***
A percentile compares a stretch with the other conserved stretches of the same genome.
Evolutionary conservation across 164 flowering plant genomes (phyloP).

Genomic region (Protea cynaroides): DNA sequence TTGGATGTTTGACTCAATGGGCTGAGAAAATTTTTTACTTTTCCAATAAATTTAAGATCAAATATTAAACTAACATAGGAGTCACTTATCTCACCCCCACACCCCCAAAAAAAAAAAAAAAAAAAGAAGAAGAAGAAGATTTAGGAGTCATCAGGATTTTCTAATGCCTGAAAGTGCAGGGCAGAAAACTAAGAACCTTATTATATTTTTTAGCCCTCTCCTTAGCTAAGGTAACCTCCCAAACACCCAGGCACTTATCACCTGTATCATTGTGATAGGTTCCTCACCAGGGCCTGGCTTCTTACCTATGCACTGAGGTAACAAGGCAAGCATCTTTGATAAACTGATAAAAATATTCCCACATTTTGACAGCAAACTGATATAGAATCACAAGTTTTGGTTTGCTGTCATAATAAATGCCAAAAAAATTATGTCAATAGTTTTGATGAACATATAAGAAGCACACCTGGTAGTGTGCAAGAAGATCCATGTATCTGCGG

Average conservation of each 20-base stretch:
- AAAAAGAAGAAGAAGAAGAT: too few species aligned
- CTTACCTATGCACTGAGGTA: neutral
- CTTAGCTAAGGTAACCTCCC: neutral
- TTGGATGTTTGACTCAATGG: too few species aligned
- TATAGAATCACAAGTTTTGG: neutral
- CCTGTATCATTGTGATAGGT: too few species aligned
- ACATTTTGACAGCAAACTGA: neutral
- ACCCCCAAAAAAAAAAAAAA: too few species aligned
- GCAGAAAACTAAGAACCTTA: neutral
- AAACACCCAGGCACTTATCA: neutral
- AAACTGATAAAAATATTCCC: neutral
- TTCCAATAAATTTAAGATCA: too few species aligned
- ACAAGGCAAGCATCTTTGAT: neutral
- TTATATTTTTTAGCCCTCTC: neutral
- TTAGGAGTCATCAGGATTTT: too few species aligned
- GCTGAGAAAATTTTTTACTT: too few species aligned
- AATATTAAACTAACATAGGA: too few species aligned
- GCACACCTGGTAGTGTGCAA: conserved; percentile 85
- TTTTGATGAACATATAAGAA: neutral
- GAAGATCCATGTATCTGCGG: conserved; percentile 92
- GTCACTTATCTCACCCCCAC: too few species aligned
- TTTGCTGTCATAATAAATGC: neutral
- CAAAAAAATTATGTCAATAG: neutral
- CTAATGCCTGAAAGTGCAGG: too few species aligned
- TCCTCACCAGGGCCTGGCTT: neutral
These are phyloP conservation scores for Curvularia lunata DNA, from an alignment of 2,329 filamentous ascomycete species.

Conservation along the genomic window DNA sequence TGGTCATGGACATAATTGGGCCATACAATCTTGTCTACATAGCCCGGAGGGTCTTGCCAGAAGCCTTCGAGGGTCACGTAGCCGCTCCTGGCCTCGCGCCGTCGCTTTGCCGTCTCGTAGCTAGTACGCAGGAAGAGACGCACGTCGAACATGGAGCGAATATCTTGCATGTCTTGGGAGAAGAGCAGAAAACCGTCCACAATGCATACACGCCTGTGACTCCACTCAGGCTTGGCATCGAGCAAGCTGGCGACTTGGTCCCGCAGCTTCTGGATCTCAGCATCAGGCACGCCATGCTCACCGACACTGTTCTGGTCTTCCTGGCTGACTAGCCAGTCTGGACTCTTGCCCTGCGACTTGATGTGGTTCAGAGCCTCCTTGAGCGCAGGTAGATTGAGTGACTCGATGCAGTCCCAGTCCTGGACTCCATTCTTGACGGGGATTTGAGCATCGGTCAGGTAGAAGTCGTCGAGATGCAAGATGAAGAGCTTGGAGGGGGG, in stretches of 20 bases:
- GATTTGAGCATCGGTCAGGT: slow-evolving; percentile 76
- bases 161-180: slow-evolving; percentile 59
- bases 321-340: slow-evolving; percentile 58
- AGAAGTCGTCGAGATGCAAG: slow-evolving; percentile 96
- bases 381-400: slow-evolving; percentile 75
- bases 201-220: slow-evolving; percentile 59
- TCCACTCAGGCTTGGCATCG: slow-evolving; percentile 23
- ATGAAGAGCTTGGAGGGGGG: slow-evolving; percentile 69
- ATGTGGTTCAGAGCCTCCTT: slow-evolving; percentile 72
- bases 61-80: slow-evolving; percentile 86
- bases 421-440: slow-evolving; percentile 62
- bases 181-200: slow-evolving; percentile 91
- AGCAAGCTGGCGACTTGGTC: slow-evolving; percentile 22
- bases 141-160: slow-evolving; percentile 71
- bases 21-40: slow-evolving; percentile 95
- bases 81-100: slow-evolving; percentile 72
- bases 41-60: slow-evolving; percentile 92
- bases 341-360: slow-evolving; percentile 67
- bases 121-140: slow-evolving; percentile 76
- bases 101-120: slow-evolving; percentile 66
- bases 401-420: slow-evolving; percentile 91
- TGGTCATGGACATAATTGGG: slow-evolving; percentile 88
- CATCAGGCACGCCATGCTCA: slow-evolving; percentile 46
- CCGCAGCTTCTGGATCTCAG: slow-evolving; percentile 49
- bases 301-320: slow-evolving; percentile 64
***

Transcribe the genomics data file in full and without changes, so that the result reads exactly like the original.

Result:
A percentile compares a stretch with the other conserved stretches of the same genome.
Evolutionary conservation across 164 flowering plant genomes (phyloP).

Genomic region (Protea cynaroides): DNA sequence TTGGATGTTTGACTCAATGGGCTGAGAAAATTTTTTACTTTTCCAATAAATTTAAGATCAAATATTAAACTAACATAGGAGTCACTTATCTCACCCCCACACCCCCAAAAAAAAAAAAAAAAAAAGAAGAAGAAGAAGATTTAGGAGTCATCAGGATTTTCTAATGCCTGAAAGTGCAGGGCAGAAAACTAAGAACCTTATTATATTTTTTAGCCCTCTCCTTAGCTAAGGTAACCTCCCAAACACCCAGGCACTTATCACCTGTATCATTGTGATAGGTTCCTCACCAGGGCCTGGCTTCTTACCTATGCACTGAGGTAACAAGGCAAGCATCTTTGATAAACTGATAAAAATATTCCCACATTTTGACAGCAAACTGATATAGAATCACAAGTTTTGGTTTGCTGTCATAATAAATGCCAAAAAAATTATGTCAATAGTTTTGATGAACATATAAGAAGCACACCTGGTAGTGTGCAAGAAGATCCATGTATCTGCGG

Average conservation of each 20-base stretch:
- AAAAAGAAGAAGAAGAAGAT: too few species aligned
- CTTACCTATGCACTGAGGTA: neutral
- CTTAGCTAAGGTAACCTCCC: neutral
- TTGGATGTTTGACTCAATGG: too few species aligned
- TATAGAATCACAAGTTTTGG: neutral
- CCTGTATCATTGTGATAGGT: too few species aligned
- ACATTTTGACAGCAAACTGA: neutral
- ACCCCCAAAAAAAAAAAAAA: too few species aligned
- GCAGAAAACTAAGAACCTTA: neutral
- AAACACCCAGGCACTTATCA: neutral
- AAACTGATAAAAATATTCCC: neutral
- TTCCAATAAATTTAAGATCA: too few species aligned
- ACAAGGCAAGCATCTTTGAT: neutral
- TTATATTTTTTAGCCCTCTC: neutral
- TTAGGAGTCATCAGGATTTT: too few species aligned
- GCTGAGAAAATTTTTTACTT: too few species aligned
- AATATTAAACTAACATAGGA: too few species aligned
- GCACACCTGGTAGTGTGCAA: conserved; percentile 85
- TTTTGATGAACATATAAGAA: neutral
- GAAGATCCATGTATCTGCGG: conserved; percentile 92
- GTCACTTATCTCACCCCCAC: too few species aligned
- TTTGCTGTCATAATAAATGC: neutral
- CAAAAAAATTATGTCAATAG: neutral
- CTAATGCCTGAAAGTGCAGG: too few species aligned
- TCCTCACCAGGGCCTGGCTT: neutral
These are phyloP conservation scores for Curvularia lunata DNA, from an alignment of 2,329 filamentous ascomycete species.

Conservation along the genomic window DNA sequence TGGTCATGGACATAATTGGGCCATACAATCTTGTCTACATAGCCCGGAGGGTCTTGCCAGAAGCCTTCGAGGGTCACGTAGCCGCTCCTGGCCTCGCGCCGTCGCTTTGCCGTCTCGTAGCTAGTACGCAGGAAGAGACGCACGTCGAACATGGAGCGAATATCTTGCATGTCTTGGGAGAAGAGCAGAAAACCGTCCACAATGCATACACGCCTGTGACTCCACTCAGGCTTGGCATCGAGCAAGCTGGCGACTTGGTCCCGCAGCTTCTGGATCTCAGCATCAGGCACGCCATGCTCACCGACACTGTTCTGGTCTTCCTGGCTGACTAGCCAGTCTGGACTCTTGCCCTGCGACTTGATGTGGTTCAGAGCCTCCTTGAGCGCAGGTAGATTGAGTGACTCGATGCAGTCCCAGTCCTGGACTCCATTCTTGACGGGGATTTGAGCATCGGTCAGGTAGAAGTCGTCGAGATGCAAGATGAAGAGCTTGGAGGGGGG, in stretches of 20 bases:
- GATTTGAGCATCGGTCAGGT: slow-evolving; percentile 76
- bases 161-180: slow-evolving; percentile 59
- bases 321-340: slow-evolving; percentile 58
- AGAAGTCGTCGAGATGCAAG: slow-evolving; percentile 96
- bases 381-400: slow-evolving; percentile 75
- bases 201-220: slow-evolving; percentile 59
- TCCACTCAGGCTTGGCATCG: slow-evolving; percentile 23
- ATGAAGAGCTTGGAGGGGGG: slow-evolving; percentile 69
- ATGTGGTTCAGAGCCTCCTT: slow-evolving; percentile 72
- bases 61-80: slow-evolving; percentile 86
- bases 421-440: slow-evolving; percentile 62
- bases 181-200: slow-evolving; percentile 91
- AGCAAGCTGGCGACTTGGTC: slow-evolving; percentile 22
- bases 141-160: slow-evolving; percentile 71
- bases 21-40: slow-evolving; percentile 95
- bases 81-100: slow-evolving; percentile 72
- bases 41-60: slow-evolving; percentile 92
- bases 341-360: slow-evolving; percentile 67
- bases 121-140: slow-evolving; percentile 76
- bases 101-120: slow-evolving; percentile 66
- bases 401-420: slow-evolving; percentile 91
- TGGTCATGGACATAATTGGG: slow-evolving; percentile 88
- CATCAGGCACGCCATGCTCA: slow-evolving; percentile 46
- CCGCAGCTTCTGGATCTCAG: slow-evolving; percentile 49
- bases 301-320: slow-evolving; percentile 64